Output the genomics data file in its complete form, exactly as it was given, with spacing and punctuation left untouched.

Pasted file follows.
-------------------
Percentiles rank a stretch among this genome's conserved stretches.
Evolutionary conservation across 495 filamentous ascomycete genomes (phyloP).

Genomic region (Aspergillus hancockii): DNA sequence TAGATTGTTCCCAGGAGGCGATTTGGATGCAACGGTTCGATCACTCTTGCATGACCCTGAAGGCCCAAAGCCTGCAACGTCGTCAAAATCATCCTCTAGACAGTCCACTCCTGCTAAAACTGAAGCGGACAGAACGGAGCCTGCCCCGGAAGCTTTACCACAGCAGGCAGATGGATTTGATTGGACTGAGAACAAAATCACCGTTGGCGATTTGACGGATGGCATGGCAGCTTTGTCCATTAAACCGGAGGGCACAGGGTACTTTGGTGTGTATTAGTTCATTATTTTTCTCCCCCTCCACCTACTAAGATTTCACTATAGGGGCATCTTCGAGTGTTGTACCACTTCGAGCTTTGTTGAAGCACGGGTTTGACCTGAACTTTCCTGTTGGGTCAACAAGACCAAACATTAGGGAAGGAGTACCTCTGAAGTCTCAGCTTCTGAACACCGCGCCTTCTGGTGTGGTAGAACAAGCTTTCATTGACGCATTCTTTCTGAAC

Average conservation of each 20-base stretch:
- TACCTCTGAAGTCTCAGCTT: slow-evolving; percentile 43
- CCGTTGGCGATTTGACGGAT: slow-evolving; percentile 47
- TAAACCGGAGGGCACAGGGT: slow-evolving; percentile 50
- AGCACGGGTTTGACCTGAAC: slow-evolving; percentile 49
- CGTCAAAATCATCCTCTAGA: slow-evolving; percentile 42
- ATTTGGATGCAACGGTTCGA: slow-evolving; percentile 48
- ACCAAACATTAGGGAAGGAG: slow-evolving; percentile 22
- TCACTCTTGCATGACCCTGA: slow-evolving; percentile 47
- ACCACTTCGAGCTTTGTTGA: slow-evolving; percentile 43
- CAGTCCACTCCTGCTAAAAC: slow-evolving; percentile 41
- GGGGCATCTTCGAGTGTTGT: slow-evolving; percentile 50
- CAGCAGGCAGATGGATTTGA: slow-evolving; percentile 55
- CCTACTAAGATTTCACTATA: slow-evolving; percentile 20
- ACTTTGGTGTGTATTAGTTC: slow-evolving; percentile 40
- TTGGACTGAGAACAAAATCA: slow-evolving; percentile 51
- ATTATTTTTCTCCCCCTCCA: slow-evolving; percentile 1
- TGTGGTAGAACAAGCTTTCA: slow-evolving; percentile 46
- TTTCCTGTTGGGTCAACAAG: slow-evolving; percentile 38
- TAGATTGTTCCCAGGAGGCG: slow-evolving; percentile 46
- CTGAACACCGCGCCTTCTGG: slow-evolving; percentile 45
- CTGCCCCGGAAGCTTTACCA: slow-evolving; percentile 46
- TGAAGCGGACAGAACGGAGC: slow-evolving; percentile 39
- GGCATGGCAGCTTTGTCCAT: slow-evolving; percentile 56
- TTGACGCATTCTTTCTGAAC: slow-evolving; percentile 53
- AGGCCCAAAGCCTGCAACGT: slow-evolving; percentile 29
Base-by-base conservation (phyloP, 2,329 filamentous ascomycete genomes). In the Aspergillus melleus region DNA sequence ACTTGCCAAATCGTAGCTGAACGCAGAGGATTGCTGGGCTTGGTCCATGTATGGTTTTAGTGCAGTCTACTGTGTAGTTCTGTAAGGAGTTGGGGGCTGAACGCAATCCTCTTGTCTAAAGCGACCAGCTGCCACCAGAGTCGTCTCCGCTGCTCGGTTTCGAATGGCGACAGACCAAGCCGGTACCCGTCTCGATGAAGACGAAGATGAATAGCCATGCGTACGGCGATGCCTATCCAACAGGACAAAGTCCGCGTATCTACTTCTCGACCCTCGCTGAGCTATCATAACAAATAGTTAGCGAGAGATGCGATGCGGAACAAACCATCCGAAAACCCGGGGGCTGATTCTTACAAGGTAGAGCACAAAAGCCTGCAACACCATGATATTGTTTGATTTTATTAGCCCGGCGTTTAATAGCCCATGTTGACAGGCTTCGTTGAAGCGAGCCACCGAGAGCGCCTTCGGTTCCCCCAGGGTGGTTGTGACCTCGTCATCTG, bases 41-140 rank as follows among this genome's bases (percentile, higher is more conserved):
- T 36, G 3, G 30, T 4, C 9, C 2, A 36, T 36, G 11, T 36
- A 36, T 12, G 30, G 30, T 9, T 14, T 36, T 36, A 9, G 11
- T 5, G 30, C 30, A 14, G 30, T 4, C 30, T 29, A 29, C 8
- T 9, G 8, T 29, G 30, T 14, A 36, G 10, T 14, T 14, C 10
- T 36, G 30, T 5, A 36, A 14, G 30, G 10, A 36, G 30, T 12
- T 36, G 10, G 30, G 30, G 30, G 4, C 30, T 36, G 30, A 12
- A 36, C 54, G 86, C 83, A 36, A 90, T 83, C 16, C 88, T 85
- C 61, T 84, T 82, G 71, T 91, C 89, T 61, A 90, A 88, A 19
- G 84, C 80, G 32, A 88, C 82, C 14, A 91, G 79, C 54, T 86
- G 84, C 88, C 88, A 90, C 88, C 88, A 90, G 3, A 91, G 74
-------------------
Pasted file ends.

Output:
Percentiles rank a stretch among this genome's conserved stretches.
Evolutionary conservation across 495 filamentous ascomycete genomes (phyloP).

Genomic region (Aspergillus hancockii): DNA sequence TAGATTGTTCCCAGGAGGCGATTTGGATGCAACGGTTCGATCACTCTTGCATGACCCTGAAGGCCCAAAGCCTGCAACGTCGTCAAAATCATCCTCTAGACAGTCCACTCCTGCTAAAACTGAAGCGGACAGAACGGAGCCTGCCCCGGAAGCTTTACCACAGCAGGCAGATGGATTTGATTGGACTGAGAACAAAATCACCGTTGGCGATTTGACGGATGGCATGGCAGCTTTGTCCATTAAACCGGAGGGCACAGGGTACTTTGGTGTGTATTAGTTCATTATTTTTCTCCCCCTCCACCTACTAAGATTTCACTATAGGGGCATCTTCGAGTGTTGTACCACTTCGAGCTTTGTTGAAGCACGGGTTTGACCTGAACTTTCCTGTTGGGTCAACAAGACCAAACATTAGGGAAGGAGTACCTCTGAAGTCTCAGCTTCTGAACACCGCGCCTTCTGGTGTGGTAGAACAAGCTTTCATTGACGCATTCTTTCTGAAC

Average conservation of each 20-base stretch:
- TACCTCTGAAGTCTCAGCTT: slow-evolving; percentile 43
- CCGTTGGCGATTTGACGGAT: slow-evolving; percentile 47
- TAAACCGGAGGGCACAGGGT: slow-evolving; percentile 50
- AGCACGGGTTTGACCTGAAC: slow-evolving; percentile 49
- CGTCAAAATCATCCTCTAGA: slow-evolving; percentile 42
- ATTTGGATGCAACGGTTCGA: slow-evolving; percentile 48
- ACCAAACATTAGGGAAGGAG: slow-evolving; percentile 22
- TCACTCTTGCATGACCCTGA: slow-evolving; percentile 47
- ACCACTTCGAGCTTTGTTGA: slow-evolving; percentile 43
- CAGTCCACTCCTGCTAAAAC: slow-evolving; percentile 41
- GGGGCATCTTCGAGTGTTGT: slow-evolving; percentile 50
- CAGCAGGCAGATGGATTTGA: slow-evolving; percentile 55
- CCTACTAAGATTTCACTATA: slow-evolving; percentile 20
- ACTTTGGTGTGTATTAGTTC: slow-evolving; percentile 40
- TTGGACTGAGAACAAAATCA: slow-evolving; percentile 51
- ATTATTTTTCTCCCCCTCCA: slow-evolving; percentile 1
- TGTGGTAGAACAAGCTTTCA: slow-evolving; percentile 46
- TTTCCTGTTGGGTCAACAAG: slow-evolving; percentile 38
- TAGATTGTTCCCAGGAGGCG: slow-evolving; percentile 46
- CTGAACACCGCGCCTTCTGG: slow-evolving; percentile 45
- CTGCCCCGGAAGCTTTACCA: slow-evolving; percentile 46
- TGAAGCGGACAGAACGGAGC: slow-evolving; percentile 39
- GGCATGGCAGCTTTGTCCAT: slow-evolving; percentile 56
- TTGACGCATTCTTTCTGAAC: slow-evolving; percentile 53
- AGGCCCAAAGCCTGCAACGT: slow-evolving; percentile 29
Base-by-base conservation (phyloP, 2,329 filamentous ascomycete genomes). In the Aspergillus melleus region DNA sequence ACTTGCCAAATCGTAGCTGAACGCAGAGGATTGCTGGGCTTGGTCCATGTATGGTTTTAGTGCAGTCTACTGTGTAGTTCTGTAAGGAGTTGGGGGCTGAACGCAATCCTCTTGTCTAAAGCGACCAGCTGCCACCAGAGTCGTCTCCGCTGCTCGGTTTCGAATGGCGACAGACCAAGCCGGTACCCGTCTCGATGAAGACGAAGATGAATAGCCATGCGTACGGCGATGCCTATCCAACAGGACAAAGTCCGCGTATCTACTTCTCGACCCTCGCTGAGCTATCATAACAAATAGTTAGCGAGAGATGCGATGCGGAACAAACCATCCGAAAACCCGGGGGCTGATTCTTACAAGGTAGAGCACAAAAGCCTGCAACACCATGATATTGTTTGATTTTATTAGCCCGGCGTTTAATAGCCCATGTTGACAGGCTTCGTTGAAGCGAGCCACCGAGAGCGCCTTCGGTTCCCCCAGGGTGGTTGTGACCTCGTCATCTG, bases 41-140 rank as follows among this genome's bases (percentile, higher is more conserved):
- T 36, G 3, G 30, T 4, C 9, C 2, A 36, T 36, G 11, T 36
- A 36, T 12, G 30, G 30, T 9, T 14, T 36, T 36, A 9, G 11
- T 5, G 30, C 30, A 14, G 30, T 4, C 30, T 29, A 29, C 8
- T 9, G 8, T 29, G 30, T 14, A 36, G 10, T 14, T 14, C 10
- T 36, G 30, T 5, A 36, A 14, G 30, G 10, A 36, G 30, T 12
- T 36, G 10, G 30, G 30, G 30, G 4, C 30, T 36, G 30, A 12
- A 36, C 54, G 86, C 83, A 36, A 90, T 83, C 16, C 88, T 85
- C 61, T 84, T 82, G 71, T 91, C 89, T 61, A 90, A 88, A 19
- G 84, C 80, G 32, A 88, C 82, C 14, A 91, G 79, C 54, T 86
- G 84, C 88, C 88, A 90, C 88, C 88, A 90, G 3, A 91, G 74